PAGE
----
Wednesday, November 21, 2012

Photo Essay: Las Vegas Springs



Sure, it was a good stopover point on the way to California for the gold rush, but like many desert towns, Las Vegas sprung up because of its proximity to natural springs.

The water made its way down in the form of snow melt from Mount Charleston, sunk into the ground and traveled downhill along an aquifer until it hit a fault line, which stopped the flow. Once enough pressure built up, the water traveled upwards, bursting through the surface, attracting plants, animals, and humans alike.

The Las Vegas Valley was once littered with the resulting spring mounds, though most of them have been bulldozed for commercial and residential development.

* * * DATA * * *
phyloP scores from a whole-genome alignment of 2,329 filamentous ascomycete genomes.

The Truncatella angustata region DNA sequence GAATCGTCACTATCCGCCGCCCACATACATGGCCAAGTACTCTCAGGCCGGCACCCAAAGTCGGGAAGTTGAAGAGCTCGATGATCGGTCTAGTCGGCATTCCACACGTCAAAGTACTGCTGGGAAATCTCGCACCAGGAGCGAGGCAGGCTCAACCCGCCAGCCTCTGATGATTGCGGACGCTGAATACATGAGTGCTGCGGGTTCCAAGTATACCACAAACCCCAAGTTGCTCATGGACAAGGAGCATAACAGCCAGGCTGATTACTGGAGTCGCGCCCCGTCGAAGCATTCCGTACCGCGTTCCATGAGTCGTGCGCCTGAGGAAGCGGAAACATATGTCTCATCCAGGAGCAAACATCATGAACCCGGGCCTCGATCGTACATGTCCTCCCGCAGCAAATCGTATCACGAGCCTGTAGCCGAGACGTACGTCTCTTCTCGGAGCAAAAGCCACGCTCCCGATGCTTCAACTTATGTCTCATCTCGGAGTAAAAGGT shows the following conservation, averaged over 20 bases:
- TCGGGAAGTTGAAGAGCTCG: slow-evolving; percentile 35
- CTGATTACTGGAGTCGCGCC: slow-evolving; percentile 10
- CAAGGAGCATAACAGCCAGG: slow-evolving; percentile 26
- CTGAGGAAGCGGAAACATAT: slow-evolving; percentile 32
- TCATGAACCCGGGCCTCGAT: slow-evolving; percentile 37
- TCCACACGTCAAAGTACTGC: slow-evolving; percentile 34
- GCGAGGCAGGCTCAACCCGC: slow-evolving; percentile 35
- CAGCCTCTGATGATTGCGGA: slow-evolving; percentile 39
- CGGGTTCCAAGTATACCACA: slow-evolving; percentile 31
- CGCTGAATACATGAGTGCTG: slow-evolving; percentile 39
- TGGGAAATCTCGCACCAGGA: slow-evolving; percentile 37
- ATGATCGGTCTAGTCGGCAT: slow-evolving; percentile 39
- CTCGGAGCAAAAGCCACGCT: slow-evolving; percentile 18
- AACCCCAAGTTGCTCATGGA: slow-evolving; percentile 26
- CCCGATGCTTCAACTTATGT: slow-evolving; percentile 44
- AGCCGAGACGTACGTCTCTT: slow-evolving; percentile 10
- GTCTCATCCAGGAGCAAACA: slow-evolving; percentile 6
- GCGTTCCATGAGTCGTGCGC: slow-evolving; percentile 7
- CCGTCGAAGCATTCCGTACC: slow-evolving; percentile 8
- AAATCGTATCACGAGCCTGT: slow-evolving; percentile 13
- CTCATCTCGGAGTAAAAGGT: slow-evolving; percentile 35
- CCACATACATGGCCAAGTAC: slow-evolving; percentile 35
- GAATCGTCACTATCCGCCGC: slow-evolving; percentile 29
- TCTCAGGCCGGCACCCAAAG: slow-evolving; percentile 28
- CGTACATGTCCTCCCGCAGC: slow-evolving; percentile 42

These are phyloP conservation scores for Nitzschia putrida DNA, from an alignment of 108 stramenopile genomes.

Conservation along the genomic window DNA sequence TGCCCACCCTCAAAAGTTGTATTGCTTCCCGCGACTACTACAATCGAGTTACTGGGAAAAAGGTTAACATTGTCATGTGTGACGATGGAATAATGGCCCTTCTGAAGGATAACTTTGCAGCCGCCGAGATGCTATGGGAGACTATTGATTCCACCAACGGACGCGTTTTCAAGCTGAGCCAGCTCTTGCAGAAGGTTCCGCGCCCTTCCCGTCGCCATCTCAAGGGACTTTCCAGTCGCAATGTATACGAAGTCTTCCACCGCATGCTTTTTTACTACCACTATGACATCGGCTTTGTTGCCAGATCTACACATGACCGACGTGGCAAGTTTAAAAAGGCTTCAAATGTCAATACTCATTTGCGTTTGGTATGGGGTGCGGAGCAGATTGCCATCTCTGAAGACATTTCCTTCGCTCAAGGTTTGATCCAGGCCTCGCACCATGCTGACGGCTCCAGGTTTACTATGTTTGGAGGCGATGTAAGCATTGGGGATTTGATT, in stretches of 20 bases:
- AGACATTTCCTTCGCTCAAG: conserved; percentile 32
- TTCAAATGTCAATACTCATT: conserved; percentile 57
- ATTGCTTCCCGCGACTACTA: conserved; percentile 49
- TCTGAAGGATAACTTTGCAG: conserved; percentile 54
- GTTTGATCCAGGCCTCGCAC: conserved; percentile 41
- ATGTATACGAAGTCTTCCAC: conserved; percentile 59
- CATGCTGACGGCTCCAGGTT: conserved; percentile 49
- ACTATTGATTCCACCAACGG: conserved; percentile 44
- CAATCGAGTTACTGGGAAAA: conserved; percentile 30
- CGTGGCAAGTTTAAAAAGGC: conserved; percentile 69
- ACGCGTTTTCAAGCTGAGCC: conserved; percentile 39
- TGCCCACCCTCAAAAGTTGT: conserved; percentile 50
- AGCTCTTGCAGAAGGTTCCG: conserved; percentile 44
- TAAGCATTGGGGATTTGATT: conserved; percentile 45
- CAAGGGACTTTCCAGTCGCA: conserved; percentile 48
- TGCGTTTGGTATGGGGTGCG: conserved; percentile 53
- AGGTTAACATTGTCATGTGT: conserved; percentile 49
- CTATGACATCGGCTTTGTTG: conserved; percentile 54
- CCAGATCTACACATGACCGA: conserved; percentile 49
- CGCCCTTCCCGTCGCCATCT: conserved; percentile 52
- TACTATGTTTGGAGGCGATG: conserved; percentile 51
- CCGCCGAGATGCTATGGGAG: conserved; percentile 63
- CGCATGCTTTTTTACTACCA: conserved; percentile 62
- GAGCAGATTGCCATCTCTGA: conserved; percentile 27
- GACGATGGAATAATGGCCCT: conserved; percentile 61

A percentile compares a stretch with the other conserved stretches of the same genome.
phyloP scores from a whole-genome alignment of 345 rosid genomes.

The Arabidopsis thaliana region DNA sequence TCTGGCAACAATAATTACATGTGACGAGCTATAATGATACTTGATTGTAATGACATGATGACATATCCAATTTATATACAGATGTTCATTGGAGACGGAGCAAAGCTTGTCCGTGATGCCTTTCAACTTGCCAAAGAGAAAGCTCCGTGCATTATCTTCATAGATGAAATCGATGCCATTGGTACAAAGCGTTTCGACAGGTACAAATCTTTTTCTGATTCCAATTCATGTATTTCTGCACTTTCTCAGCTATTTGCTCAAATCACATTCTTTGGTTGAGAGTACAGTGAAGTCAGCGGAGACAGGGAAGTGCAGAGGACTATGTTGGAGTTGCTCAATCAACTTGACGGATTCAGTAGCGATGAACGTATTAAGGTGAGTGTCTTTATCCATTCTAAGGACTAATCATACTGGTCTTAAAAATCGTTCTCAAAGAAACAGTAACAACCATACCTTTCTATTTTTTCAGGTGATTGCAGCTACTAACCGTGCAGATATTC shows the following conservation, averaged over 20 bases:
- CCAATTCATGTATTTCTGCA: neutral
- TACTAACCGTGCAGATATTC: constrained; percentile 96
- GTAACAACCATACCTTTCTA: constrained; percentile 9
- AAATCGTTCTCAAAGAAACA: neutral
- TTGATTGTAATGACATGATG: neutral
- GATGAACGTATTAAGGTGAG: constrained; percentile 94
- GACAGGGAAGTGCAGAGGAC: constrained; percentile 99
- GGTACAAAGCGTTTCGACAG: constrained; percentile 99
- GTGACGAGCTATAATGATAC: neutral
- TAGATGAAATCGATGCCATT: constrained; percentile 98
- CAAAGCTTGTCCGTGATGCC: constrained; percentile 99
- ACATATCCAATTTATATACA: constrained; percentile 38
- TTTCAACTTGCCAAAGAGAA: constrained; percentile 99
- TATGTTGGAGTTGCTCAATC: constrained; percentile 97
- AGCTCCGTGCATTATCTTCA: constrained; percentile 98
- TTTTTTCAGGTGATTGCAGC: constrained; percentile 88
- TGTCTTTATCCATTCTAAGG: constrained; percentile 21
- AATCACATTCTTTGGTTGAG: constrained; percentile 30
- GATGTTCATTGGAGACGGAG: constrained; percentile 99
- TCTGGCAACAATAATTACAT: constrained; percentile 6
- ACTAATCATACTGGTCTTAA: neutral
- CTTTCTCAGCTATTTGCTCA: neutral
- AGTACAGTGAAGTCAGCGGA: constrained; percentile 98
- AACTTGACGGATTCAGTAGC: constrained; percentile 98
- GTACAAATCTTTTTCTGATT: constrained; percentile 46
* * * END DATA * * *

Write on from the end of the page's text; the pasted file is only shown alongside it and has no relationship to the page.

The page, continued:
There exists a remaining historic spring mound at the sprawling Springs Preserve, which features acres of botanic gardens, hiking trails, museum exhibits, and historic structures...



...like a well...



...the old Spring House, now in ruins...



...the caretaker's house, also in ruins...



...and a chicken coop.



Plenty of life still thrives there...



...though Vegas has left its naturalistic past way far behind it.



But at the Springs Preserve, there is still a place to ramble in the wild...



...off the beaten path...



...but not so far from the Strip...



...with the Stratosphere tower in the visible distance.

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